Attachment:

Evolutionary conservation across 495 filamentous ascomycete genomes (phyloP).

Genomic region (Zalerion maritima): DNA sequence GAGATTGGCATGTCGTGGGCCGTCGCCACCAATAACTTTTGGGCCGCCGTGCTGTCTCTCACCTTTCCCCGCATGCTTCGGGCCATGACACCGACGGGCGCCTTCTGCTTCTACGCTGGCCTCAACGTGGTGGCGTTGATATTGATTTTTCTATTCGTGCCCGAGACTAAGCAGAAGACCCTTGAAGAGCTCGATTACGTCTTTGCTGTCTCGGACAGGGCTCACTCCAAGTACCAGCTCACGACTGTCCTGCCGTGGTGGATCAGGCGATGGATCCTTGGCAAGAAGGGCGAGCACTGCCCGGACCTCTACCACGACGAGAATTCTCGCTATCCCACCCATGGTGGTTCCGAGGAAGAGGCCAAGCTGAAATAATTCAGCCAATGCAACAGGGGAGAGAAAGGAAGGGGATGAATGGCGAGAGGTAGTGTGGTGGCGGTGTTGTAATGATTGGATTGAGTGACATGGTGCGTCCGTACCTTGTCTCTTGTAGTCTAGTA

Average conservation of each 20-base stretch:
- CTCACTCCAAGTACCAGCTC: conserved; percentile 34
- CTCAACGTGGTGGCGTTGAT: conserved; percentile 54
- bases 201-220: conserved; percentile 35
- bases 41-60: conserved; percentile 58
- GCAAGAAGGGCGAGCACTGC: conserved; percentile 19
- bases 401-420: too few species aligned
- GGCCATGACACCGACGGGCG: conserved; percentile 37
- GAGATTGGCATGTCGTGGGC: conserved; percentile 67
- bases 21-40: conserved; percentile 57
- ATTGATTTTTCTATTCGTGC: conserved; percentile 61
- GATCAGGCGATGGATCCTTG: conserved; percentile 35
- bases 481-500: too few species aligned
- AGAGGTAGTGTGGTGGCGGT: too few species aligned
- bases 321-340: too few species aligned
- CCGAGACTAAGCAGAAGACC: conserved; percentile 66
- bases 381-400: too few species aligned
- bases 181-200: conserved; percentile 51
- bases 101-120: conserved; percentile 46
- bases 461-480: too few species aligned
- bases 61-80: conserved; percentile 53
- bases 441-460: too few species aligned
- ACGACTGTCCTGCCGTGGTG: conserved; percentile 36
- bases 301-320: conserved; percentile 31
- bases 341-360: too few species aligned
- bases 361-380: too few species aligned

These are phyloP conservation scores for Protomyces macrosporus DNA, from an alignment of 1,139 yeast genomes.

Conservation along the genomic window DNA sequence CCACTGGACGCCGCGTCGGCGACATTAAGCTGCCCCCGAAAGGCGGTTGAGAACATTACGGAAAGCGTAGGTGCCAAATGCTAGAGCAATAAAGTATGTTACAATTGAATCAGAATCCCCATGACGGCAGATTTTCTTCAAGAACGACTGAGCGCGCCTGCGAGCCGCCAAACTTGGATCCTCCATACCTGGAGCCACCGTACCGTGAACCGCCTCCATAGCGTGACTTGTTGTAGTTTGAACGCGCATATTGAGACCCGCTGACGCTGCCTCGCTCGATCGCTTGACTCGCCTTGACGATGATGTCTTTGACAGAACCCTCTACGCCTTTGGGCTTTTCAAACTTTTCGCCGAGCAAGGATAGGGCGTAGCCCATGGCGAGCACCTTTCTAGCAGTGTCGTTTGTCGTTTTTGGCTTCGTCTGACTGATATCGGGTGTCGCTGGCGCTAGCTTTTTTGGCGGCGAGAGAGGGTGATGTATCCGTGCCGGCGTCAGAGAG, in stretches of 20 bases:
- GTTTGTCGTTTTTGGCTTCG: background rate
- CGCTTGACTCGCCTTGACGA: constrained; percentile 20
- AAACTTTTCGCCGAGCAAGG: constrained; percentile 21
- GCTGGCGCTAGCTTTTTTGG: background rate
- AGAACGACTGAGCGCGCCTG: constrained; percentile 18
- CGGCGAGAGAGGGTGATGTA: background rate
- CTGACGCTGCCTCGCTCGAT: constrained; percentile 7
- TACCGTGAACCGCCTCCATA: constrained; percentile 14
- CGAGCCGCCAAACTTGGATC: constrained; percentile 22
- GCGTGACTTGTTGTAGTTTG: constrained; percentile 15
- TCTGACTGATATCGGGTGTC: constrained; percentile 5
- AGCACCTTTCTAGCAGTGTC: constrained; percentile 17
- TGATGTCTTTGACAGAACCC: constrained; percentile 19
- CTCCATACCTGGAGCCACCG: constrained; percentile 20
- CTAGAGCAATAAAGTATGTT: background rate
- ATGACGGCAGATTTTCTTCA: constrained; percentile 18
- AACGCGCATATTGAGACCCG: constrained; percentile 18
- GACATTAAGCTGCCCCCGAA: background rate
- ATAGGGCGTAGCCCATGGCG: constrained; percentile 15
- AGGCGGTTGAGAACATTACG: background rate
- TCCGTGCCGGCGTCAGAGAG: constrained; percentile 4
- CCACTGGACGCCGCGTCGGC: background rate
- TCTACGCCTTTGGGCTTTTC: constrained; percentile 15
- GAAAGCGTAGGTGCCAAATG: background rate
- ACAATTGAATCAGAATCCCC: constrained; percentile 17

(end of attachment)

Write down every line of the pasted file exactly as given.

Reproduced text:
Evolutionary conservation across 495 filamentous ascomycete genomes (phyloP).

Genomic region (Zalerion maritima): DNA sequence GAGATTGGCATGTCGTGGGCCGTCGCCACCAATAACTTTTGGGCCGCCGTGCTGTCTCTCACCTTTCCCCGCATGCTTCGGGCCATGACACCGACGGGCGCCTTCTGCTTCTACGCTGGCCTCAACGTGGTGGCGTTGATATTGATTTTTCTATTCGTGCCCGAGACTAAGCAGAAGACCCTTGAAGAGCTCGATTACGTCTTTGCTGTCTCGGACAGGGCTCACTCCAAGTACCAGCTCACGACTGTCCTGCCGTGGTGGATCAGGCGATGGATCCTTGGCAAGAAGGGCGAGCACTGCCCGGACCTCTACCACGACGAGAATTCTCGCTATCCCACCCATGGTGGTTCCGAGGAAGAGGCCAAGCTGAAATAATTCAGCCAATGCAACAGGGGAGAGAAAGGAAGGGGATGAATGGCGAGAGGTAGTGTGGTGGCGGTGTTGTAATGATTGGATTGAGTGACATGGTGCGTCCGTACCTTGTCTCTTGTAGTCTAGTA

Average conservation of each 20-base stretch:
- CTCACTCCAAGTACCAGCTC: conserved; percentile 34
- CTCAACGTGGTGGCGTTGAT: conserved; percentile 54
- bases 201-220: conserved; percentile 35
- bases 41-60: conserved; percentile 58
- GCAAGAAGGGCGAGCACTGC: conserved; percentile 19
- bases 401-420: too few species aligned
- GGCCATGACACCGACGGGCG: conserved; percentile 37
- GAGATTGGCATGTCGTGGGC: conserved; percentile 67
- bases 21-40: conserved; percentile 57
- ATTGATTTTTCTATTCGTGC: conserved; percentile 61
- GATCAGGCGATGGATCCTTG: conserved; percentile 35
- bases 481-500: too few species aligned
- AGAGGTAGTGTGGTGGCGGT: too few species aligned
- bases 321-340: too few species aligned
- CCGAGACTAAGCAGAAGACC: conserved; percentile 66
- bases 381-400: too few species aligned
- bases 181-200: conserved; percentile 51
- bases 101-120: conserved; percentile 46
- bases 461-480: too few species aligned
- bases 61-80: conserved; percentile 53
- bases 441-460: too few species aligned
- ACGACTGTCCTGCCGTGGTG: conserved; percentile 36
- bases 301-320: conserved; percentile 31
- bases 341-360: too few species aligned
- bases 361-380: too few species aligned

These are phyloP conservation scores for Protomyces macrosporus DNA, from an alignment of 1,139 yeast genomes.

Conservation along the genomic window DNA sequence CCACTGGACGCCGCGTCGGCGACATTAAGCTGCCCCCGAAAGGCGGTTGAGAACATTACGGAAAGCGTAGGTGCCAAATGCTAGAGCAATAAAGTATGTTACAATTGAATCAGAATCCCCATGACGGCAGATTTTCTTCAAGAACGACTGAGCGCGCCTGCGAGCCGCCAAACTTGGATCCTCCATACCTGGAGCCACCGTACCGTGAACCGCCTCCATAGCGTGACTTGTTGTAGTTTGAACGCGCATATTGAGACCCGCTGACGCTGCCTCGCTCGATCGCTTGACTCGCCTTGACGATGATGTCTTTGACAGAACCCTCTACGCCTTTGGGCTTTTCAAACTTTTCGCCGAGCAAGGATAGGGCGTAGCCCATGGCGAGCACCTTTCTAGCAGTGTCGTTTGTCGTTTTTGGCTTCGTCTGACTGATATCGGGTGTCGCTGGCGCTAGCTTTTTTGGCGGCGAGAGAGGGTGATGTATCCGTGCCGGCGTCAGAGAG, in stretches of 20 bases:
- GTTTGTCGTTTTTGGCTTCG: background rate
- CGCTTGACTCGCCTTGACGA: constrained; percentile 20
- AAACTTTTCGCCGAGCAAGG: constrained; percentile 21
- GCTGGCGCTAGCTTTTTTGG: background rate
- AGAACGACTGAGCGCGCCTG: constrained; percentile 18
- CGGCGAGAGAGGGTGATGTA: background rate
- CTGACGCTGCCTCGCTCGAT: constrained; percentile 7
- TACCGTGAACCGCCTCCATA: constrained; percentile 14
- CGAGCCGCCAAACTTGGATC: constrained; percentile 22
- GCGTGACTTGTTGTAGTTTG: constrained; percentile 15
- TCTGACTGATATCGGGTGTC: constrained; percentile 5
- AGCACCTTTCTAGCAGTGTC: constrained; percentile 17
- TGATGTCTTTGACAGAACCC: constrained; percentile 19
- CTCCATACCTGGAGCCACCG: constrained; percentile 20
- CTAGAGCAATAAAGTATGTT: background rate
- ATGACGGCAGATTTTCTTCA: constrained; percentile 18
- AACGCGCATATTGAGACCCG: constrained; percentile 18
- GACATTAAGCTGCCCCCGAA: background rate
- ATAGGGCGTAGCCCATGGCG: constrained; percentile 15
- AGGCGGTTGAGAACATTACG: background rate
- TCCGTGCCGGCGTCAGAGAG: constrained; percentile 4
- CCACTGGACGCCGCGTCGGC: background rate
- TCTACGCCTTTGGGCTTTTC: constrained; percentile 15
- GAAAGCGTAGGTGCCAAATG: background rate
- ACAATTGAATCAGAATCCCC: constrained; percentile 17